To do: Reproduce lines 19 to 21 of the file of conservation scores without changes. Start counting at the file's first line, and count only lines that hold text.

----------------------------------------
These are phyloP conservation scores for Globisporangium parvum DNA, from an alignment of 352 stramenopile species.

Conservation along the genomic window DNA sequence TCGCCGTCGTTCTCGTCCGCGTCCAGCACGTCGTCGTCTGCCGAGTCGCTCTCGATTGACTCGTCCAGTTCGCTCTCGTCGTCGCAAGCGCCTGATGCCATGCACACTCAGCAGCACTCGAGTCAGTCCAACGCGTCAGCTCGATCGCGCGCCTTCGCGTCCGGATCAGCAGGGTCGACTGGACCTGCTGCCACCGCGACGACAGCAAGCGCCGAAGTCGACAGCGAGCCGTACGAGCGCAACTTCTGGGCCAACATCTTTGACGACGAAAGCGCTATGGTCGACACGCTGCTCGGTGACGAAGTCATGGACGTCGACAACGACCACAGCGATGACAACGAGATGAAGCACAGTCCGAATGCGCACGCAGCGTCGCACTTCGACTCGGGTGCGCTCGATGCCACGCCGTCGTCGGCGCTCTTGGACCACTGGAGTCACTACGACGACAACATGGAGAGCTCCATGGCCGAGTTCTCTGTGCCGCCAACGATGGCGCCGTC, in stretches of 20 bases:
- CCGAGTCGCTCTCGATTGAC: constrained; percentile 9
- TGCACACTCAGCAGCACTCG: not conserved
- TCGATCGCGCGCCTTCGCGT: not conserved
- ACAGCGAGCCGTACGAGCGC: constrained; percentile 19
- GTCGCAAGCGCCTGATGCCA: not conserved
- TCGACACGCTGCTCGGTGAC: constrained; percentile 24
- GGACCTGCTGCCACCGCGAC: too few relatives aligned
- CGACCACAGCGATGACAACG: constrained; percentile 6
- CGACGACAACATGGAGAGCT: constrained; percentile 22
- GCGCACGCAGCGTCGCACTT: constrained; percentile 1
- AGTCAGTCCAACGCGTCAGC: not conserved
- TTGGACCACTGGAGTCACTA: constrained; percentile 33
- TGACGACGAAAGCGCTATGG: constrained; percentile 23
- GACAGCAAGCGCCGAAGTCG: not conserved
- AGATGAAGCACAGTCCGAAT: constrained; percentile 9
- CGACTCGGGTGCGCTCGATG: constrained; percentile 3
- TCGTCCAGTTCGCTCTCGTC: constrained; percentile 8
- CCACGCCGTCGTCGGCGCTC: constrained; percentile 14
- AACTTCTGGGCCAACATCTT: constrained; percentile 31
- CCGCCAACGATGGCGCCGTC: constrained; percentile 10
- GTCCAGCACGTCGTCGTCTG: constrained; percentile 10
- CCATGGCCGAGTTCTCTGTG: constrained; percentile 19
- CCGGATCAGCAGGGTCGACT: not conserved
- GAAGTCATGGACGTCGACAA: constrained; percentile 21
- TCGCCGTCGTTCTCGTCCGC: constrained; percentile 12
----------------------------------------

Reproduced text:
- TCGTCCAGTTCGCTCTCGTC: constrained; percentile 8
- CCACGCCGTCGTCGGCGCTC: constrained; percentile 14
- AACTTCTGGGCCAACATCTT: constrained; percentile 31